Organised by the DCI, as well as EIT Food, the Danish Embassy in Latvia and the Nordic Council of Ministers Office in Latvia, the conference was free of charge and live streamed online. This was key to ensuring it was accessible for all, whilst reaching a wider audience. Before it took place, chefs attending could experience a hands-on masterclass on how to reduce food waste. This transcended into an open document being created, allowing chefs in these regions to type and share their knowledge of future food waste plans. When the event began, leading researchers and representatives from environmental NGOs shared their latest findings on food waste and consumption. And this was followed by the top chefs from the regions holding an array of culinary conversations, focussing on specific methods for participants to reduce their food waste daily. But what could viewers learn from this?

Education, the Key Ingredient for Success

High levels of collaboration between experts and stakeholders are great ingredients for creating a wealth of knowledge and information about a topic. And that is exactly what happened at the Great Taste – Zero Waste event. Chefs themselves could learn several ways to stop their waste bins from overflowing with perfectly edible food. One of the most suggested ways to do this was team education. Many experts argued educating chefs on product and producer knowledge would contribute to reducing food waste. So, the more that information in events such as this was shared, the closer we would become to reducing food waste.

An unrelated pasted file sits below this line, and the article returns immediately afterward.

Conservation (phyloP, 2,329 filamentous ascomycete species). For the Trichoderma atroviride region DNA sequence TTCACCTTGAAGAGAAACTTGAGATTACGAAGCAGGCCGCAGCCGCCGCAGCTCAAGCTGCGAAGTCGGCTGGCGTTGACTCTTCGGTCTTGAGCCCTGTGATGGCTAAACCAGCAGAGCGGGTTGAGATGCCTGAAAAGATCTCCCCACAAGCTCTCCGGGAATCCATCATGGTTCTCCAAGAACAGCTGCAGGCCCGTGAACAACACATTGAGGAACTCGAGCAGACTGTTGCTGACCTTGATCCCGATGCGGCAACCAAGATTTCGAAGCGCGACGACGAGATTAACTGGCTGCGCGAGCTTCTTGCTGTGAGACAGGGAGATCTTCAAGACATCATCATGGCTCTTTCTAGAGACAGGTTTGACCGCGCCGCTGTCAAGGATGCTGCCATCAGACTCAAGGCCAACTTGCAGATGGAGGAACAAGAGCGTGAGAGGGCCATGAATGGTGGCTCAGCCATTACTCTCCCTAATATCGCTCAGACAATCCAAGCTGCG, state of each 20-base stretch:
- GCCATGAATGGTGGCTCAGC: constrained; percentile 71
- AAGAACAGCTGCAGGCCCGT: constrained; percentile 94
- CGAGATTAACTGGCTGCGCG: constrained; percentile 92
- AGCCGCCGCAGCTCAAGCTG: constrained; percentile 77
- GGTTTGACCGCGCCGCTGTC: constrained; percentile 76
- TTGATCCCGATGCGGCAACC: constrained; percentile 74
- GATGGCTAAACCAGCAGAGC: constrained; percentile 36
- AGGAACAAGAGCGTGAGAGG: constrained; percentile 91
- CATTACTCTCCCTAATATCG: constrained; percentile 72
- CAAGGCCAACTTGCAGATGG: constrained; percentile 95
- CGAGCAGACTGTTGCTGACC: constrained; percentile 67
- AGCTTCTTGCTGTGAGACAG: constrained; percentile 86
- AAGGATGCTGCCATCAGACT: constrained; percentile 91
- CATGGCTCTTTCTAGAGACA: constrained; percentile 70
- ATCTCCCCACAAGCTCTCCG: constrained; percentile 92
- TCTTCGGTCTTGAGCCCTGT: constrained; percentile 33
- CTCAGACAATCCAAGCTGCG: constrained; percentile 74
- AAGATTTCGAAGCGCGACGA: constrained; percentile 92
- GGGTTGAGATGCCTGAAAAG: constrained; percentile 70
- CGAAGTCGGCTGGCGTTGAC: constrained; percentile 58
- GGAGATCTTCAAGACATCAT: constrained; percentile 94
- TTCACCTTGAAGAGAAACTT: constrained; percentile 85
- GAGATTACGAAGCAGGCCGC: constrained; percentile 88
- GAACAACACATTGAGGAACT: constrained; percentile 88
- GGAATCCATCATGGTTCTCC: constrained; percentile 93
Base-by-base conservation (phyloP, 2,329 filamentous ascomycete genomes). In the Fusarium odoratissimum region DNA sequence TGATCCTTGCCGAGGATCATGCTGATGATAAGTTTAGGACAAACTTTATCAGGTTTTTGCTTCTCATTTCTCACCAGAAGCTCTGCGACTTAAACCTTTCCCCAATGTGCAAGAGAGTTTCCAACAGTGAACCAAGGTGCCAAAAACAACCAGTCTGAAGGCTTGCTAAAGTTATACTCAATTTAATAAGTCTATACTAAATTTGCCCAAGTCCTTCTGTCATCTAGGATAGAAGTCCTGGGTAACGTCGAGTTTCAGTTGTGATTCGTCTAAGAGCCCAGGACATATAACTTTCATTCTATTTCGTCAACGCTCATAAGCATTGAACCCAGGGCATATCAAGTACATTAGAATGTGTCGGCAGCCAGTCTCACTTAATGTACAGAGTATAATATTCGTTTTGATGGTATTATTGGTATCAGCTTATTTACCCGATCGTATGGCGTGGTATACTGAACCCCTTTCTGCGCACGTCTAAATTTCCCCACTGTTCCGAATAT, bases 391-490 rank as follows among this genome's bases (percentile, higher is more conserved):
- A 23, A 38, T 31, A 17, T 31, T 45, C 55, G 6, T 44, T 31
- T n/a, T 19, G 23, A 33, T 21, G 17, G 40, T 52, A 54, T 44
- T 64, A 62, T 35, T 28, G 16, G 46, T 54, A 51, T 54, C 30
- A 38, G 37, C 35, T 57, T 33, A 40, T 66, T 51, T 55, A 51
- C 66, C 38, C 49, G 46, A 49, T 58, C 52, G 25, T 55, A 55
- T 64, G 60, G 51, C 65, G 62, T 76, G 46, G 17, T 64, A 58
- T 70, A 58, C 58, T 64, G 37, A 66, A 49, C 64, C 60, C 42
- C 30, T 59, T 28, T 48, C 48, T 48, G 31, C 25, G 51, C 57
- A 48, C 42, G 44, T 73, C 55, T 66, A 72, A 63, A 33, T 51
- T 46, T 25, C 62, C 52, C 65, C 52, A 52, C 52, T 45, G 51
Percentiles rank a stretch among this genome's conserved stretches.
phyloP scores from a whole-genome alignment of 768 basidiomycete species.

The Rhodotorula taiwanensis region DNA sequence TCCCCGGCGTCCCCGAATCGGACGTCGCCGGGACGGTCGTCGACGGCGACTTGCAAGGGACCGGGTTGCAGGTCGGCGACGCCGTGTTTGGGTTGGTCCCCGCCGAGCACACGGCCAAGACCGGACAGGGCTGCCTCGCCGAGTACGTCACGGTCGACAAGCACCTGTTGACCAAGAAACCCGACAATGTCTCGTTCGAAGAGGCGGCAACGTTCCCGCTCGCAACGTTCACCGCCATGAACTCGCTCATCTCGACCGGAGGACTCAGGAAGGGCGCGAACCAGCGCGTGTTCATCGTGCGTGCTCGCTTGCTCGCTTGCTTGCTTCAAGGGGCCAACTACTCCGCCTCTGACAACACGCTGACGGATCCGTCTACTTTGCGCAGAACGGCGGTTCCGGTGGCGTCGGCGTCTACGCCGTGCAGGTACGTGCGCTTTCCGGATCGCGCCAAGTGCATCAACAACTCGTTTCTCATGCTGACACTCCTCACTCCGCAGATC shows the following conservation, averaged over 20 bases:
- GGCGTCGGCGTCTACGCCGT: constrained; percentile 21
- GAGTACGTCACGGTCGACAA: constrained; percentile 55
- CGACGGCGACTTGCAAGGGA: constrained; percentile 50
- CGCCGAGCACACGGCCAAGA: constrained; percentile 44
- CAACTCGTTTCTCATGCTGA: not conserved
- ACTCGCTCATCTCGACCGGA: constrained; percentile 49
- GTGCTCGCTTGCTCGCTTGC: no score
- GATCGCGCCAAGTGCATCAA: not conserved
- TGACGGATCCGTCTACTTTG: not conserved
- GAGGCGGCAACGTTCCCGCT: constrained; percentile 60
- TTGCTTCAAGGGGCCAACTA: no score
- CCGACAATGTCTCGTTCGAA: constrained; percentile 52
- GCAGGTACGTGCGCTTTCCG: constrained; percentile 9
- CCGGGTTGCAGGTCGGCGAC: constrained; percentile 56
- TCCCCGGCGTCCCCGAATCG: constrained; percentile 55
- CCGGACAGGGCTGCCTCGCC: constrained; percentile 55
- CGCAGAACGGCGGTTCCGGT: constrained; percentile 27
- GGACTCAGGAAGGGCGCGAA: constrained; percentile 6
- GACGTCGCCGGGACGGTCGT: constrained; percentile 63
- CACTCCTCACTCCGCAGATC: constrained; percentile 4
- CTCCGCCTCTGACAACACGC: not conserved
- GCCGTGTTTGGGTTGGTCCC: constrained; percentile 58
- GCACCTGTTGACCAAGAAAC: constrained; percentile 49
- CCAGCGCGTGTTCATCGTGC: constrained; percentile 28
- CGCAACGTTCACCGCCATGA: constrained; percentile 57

More solutions for Chefs in the Kitchens

On top of this, they suggested that the production of a chef’s own meal ingredients, or even choosing local ingredients rather than importing, would make the most of seasonal products, saving them from being wasted. Furthermore, a specific recommendation was made to fine dining restaurants and their chefs. New food trends in the kitchen mean that not everything needs to look perfect. Therefore, rather than wasting, for example, a third of a potato by carefully carving it into a piercingly sharp-edged rectangle, perhaps they could save the chopping and go for a little less wasteful, more rugged look. But what can individuals do to help?